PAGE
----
The simplicity in the films narration starts off as something very ordinary or mundane slowly taking you to a plane that leaves you with something very profound, perhaps a new perspective towards emotions that define relationships. I could not resist watching it twice back to back !
The camera work is outstanding! Specially when the woman asks him to move out to them. Also, the conflict and concern about making people happy by this kind of services and then realizing that you can be a victim as well, is very interesting and scary. If something fake evokes authentic happiness, is this happiness empty or worthless ?
I mean, I don't even know where to start. I got no idea, how this movie got a 8.9 rating. Bad editing with random zoom-ins, camera was a mess with a mix of drone shots and what seemed like handy-camera footage, the acting was bad, especially from the main character, and the screenplay was less of a story than a loosely knit rope of events. Really - don't watch this movie.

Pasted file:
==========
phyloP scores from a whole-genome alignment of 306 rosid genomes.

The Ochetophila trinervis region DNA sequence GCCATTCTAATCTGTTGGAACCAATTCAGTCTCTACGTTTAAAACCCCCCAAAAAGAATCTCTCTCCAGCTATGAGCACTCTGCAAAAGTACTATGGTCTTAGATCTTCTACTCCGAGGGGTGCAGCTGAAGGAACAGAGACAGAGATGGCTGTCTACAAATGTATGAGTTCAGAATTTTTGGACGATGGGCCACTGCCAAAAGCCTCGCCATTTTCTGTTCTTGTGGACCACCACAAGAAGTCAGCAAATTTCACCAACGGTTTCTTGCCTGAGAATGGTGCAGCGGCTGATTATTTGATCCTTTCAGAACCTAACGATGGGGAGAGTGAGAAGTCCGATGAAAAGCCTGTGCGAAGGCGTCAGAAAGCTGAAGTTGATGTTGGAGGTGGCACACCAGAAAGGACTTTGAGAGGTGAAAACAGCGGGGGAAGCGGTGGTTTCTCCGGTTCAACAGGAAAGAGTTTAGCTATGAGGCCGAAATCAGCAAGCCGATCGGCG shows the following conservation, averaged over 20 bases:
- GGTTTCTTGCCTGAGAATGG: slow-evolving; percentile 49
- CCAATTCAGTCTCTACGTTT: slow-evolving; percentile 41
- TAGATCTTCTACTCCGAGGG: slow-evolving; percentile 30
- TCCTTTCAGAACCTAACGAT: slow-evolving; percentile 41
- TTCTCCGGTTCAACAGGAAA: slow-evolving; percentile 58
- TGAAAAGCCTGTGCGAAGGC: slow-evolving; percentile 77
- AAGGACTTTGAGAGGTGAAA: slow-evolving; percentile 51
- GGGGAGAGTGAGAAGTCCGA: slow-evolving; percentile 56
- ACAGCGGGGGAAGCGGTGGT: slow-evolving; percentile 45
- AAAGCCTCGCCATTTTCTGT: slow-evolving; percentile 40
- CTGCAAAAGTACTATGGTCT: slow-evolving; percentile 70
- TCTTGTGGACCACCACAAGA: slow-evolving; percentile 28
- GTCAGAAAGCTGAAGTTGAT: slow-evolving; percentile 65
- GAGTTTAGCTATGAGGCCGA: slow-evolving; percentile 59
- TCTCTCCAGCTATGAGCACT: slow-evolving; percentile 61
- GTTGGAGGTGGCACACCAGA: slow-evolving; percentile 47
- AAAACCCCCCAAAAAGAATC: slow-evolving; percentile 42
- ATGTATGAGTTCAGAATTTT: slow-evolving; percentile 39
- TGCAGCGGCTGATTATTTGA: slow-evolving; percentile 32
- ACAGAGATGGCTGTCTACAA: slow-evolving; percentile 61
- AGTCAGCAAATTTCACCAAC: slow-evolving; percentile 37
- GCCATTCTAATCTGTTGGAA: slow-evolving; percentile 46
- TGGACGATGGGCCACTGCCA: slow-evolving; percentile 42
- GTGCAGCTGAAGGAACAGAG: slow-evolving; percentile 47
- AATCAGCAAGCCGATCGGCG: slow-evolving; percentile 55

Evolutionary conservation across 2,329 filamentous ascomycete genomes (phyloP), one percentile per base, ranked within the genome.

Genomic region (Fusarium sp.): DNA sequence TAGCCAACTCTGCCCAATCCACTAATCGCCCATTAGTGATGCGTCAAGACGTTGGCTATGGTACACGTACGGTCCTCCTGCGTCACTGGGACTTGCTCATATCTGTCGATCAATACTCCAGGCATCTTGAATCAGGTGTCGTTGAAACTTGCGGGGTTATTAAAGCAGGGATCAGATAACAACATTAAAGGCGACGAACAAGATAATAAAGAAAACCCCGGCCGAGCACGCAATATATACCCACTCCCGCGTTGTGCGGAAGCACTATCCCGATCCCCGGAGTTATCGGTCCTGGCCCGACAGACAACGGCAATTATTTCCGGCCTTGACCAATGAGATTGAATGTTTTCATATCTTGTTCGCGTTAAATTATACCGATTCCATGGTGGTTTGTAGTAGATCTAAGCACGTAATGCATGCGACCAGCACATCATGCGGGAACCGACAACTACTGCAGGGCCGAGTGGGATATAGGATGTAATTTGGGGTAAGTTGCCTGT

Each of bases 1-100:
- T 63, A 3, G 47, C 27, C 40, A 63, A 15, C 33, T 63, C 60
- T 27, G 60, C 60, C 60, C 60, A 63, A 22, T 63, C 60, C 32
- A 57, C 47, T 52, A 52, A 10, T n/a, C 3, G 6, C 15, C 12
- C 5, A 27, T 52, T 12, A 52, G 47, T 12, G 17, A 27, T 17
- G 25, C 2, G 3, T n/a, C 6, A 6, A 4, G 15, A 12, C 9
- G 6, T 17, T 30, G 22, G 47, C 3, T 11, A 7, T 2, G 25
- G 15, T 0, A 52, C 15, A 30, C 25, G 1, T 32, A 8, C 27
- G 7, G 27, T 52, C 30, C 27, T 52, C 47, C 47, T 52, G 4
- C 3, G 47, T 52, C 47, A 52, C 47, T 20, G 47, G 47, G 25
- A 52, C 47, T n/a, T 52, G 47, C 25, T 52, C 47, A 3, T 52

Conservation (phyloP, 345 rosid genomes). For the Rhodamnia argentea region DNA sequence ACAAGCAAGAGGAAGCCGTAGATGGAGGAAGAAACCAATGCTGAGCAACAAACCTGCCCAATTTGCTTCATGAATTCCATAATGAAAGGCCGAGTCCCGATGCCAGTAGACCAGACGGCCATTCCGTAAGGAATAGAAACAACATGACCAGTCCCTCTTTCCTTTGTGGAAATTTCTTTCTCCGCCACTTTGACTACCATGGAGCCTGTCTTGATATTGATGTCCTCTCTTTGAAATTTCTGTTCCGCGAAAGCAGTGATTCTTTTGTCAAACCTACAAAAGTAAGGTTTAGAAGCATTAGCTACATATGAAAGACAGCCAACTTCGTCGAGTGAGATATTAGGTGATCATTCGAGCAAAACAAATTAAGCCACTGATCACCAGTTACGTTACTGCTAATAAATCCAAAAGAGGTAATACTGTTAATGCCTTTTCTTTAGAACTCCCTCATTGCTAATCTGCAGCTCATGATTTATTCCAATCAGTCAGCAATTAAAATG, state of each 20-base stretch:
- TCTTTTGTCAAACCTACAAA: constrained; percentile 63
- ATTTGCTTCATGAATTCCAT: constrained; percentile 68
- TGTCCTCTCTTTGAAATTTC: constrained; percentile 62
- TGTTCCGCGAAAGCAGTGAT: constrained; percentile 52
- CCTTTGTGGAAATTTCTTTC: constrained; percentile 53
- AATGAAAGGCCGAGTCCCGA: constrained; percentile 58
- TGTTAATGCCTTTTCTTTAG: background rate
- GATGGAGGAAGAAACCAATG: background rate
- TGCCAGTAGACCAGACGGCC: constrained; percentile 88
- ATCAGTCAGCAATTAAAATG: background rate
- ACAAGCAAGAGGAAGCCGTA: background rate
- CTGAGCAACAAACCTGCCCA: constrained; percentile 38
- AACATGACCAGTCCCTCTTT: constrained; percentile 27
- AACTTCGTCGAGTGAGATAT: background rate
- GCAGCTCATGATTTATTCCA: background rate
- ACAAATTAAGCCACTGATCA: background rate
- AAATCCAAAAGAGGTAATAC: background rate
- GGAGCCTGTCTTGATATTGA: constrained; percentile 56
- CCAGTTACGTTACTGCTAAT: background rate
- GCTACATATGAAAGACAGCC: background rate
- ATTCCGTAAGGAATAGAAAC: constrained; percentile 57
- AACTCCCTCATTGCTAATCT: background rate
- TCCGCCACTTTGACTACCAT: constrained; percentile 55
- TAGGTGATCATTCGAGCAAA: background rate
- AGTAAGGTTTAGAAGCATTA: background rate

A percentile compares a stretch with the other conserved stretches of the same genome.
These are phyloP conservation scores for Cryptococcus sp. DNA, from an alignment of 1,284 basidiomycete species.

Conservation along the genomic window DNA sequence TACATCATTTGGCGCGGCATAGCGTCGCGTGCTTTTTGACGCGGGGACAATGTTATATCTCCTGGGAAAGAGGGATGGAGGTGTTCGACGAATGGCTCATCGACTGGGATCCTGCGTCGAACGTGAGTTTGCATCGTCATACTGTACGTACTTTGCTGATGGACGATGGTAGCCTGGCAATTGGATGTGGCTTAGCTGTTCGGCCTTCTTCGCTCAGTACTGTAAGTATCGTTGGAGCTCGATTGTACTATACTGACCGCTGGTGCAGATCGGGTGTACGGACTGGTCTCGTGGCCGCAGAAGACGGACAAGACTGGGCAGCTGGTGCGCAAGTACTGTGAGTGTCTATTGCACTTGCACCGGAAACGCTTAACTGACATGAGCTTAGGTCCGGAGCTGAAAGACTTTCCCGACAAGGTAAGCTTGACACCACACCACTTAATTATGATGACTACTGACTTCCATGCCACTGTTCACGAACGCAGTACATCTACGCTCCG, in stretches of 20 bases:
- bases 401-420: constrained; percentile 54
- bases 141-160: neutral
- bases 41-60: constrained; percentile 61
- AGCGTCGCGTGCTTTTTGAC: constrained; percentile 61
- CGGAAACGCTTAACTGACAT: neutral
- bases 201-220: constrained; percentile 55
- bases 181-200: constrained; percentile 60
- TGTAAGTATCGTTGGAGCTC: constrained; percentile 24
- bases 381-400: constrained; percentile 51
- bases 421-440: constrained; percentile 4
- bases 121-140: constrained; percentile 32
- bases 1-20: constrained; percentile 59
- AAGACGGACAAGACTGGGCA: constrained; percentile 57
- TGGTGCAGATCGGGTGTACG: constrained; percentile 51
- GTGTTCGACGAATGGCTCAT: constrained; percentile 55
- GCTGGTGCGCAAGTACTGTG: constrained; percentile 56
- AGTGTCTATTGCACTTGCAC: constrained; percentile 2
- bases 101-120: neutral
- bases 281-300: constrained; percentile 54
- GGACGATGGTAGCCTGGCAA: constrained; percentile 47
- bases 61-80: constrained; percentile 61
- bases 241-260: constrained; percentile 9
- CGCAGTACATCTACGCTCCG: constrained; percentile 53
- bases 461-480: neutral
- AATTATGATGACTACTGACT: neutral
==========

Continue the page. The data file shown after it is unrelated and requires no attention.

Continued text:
I loved it! 5 / 5 As always the case with Herzog, it is a film about art, performance and truth. And again, as always, it is an invitation to reflect upon our own subjectivities. *The robot-fish in the film is the epitome of this film. *one cannot miss the reference to Seven Samurai *Herzog at the beginning and at the end of the film, in the so called Q&A session - those scenes are part of the film!
I love how Herzog approach such an enormous topic like existential solitude via simplicity and authenticity. The peaceful story-telling and cinematography magnified the very subtle emotions in the feature - the final effect is powerful and reflects the beauty of sorrow. Just as Herzog said in the intro ‘everything is fake but the emotions are real’, Family Romance LLC trapped me in an ocean of empathy.
"At Family Romance, we aren't allowed to love, or to be loved" A quiet and meditative film, Family Romance LLC brilliantly uses a faux-documentary style of film-making to chronicle the work of a 'fake person salesman'. It's intentionally slipshod style perfectly fits the subject matter resulting in stilted dialogue and awkward conversations that's highly entertaining to watch.
"How much of our own lives is performative"? Beautiful. I find the notion of family romance - along with many of the other Japanese phenomenon explored throughout the film - very interesting, and a big moral question. The film leaves the audience forging their own subjective opinion as to whether it is moral or not. I cried a lot.